On this date 25 years ago, I was a third year student at Northern Illinois University. It was the year before I got the infamous basement apartment that has begotten so much of the lore that is still associated with my college years, but the year after I moved out of the Stevenson Towers dorms on the other side of campus. There were a group of seven of us that moved into a house on College Avenue right next to the campus radio station, just past the Kishwaukee River and the East Lagoon. I only stayed for a year, but it was not because I didn’t like the people I was living with, it was more a need to live a less communal life. The reason I moved out of the dorm was to be more independent, and living in that house with six other people still had the feel of structure I was looking to get away from.
On this particular Tuesday morning, I had actually started my day early because I wanted to watch the space shuttle take off. I was never really a space buff, but I do have fuzzy memories of sitting with my dad and watching rockets take off. I would assume these would have been the last of the Apollo missions or possibly the Space Lab missions, like I said, they are a bit fuzzy. Once the Space Shuttle program started, we would watch anything we could. From the early days of those take offs from the back of a Boeing 747, to the actual first flight into space of the original shuttle Columbia in April of 1981, the idea of travel is space fascinated me. There was also another reason to watch this particular launch, and her name was Christa McAuliffe.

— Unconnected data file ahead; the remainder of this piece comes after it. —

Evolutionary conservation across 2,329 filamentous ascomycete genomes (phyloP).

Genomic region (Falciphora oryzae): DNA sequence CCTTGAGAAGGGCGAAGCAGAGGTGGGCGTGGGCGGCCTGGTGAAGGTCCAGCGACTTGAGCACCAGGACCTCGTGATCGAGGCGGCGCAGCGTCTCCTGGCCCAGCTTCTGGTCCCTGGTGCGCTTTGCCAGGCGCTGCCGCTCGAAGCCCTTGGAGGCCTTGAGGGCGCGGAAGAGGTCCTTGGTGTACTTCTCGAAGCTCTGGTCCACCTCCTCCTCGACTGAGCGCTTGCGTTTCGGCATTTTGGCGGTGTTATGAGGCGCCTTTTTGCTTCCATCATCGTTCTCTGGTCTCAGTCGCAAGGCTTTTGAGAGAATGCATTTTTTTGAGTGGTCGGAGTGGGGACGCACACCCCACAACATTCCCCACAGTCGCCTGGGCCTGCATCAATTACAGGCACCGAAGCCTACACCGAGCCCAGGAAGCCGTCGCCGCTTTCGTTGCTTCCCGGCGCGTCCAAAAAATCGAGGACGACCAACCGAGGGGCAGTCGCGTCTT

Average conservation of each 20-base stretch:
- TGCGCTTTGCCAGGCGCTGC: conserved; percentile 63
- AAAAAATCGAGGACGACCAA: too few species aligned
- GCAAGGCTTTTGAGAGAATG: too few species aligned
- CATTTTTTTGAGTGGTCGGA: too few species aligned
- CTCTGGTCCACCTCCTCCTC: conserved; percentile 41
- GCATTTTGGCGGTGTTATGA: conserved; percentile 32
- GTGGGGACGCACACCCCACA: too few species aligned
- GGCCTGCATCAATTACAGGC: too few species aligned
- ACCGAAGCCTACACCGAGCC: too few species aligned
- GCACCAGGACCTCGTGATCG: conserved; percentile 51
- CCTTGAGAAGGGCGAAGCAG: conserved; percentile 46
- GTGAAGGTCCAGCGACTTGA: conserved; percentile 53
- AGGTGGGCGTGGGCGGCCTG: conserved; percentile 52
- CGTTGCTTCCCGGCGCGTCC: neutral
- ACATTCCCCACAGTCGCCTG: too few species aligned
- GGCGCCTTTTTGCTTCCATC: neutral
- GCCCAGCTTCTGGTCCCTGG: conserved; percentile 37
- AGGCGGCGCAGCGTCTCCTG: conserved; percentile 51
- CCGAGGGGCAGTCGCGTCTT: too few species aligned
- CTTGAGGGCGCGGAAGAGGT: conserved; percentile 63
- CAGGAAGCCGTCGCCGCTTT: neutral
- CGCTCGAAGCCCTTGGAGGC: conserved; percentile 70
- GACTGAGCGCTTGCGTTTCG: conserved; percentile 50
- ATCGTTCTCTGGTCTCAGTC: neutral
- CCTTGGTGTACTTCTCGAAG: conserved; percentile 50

The Teacher in Space Program was conceived as a way to inspire students to achieve excellence in math and science, and to increase interest in the space program. After President Ronald Reagan announced the program, more than 11,000 teachers from across the country applied for the honor of being the first civilian in space. It took more than a year to slim down the candidates, but the eventual winner was a social studies teacher from Concord, New Hampshire named Christa McAuliffe, and suddenly the unassuming 37-year-old was the newest American star.
The additional excitement created a greater than normal interest in this particular launch, as schools around the country set up screening rooms to watch. I was watching from our living room there in DeKalb, but the original launch time was delayed. The frigid temperatures that morning in Florida caused some concern, and they kept pushing back the lift off time. I had a 10:30 class, so I was a little impatient as each delay pushed me closer and closer to the point of missing it. Finally, when I knew I could wait no longer, and obviously in some regards too late, I had to make a dash for class.
Since I was already running late, I grabbed my bike and trekked out into the snow. Peddling as fast as I could, I crossed halfway across campus to Cole Hall. Already late, I dumped my bike and rushed into the oversized lecture hall, only to be greeted by an image that has become way too familiar over the past 25 years. The screen at the front of the room had been pulled down, and the class was watching the news of the Challenger launching. I remember my first thoughts being frustration, because if I had known we would be watching it in class, I would have left early and not missed it. And then it took about another ten seconds for me to realize what I was actually watching. The Space Shuttle Challenger exploded upon take off, killing all of those on board. And it all happened live on TV.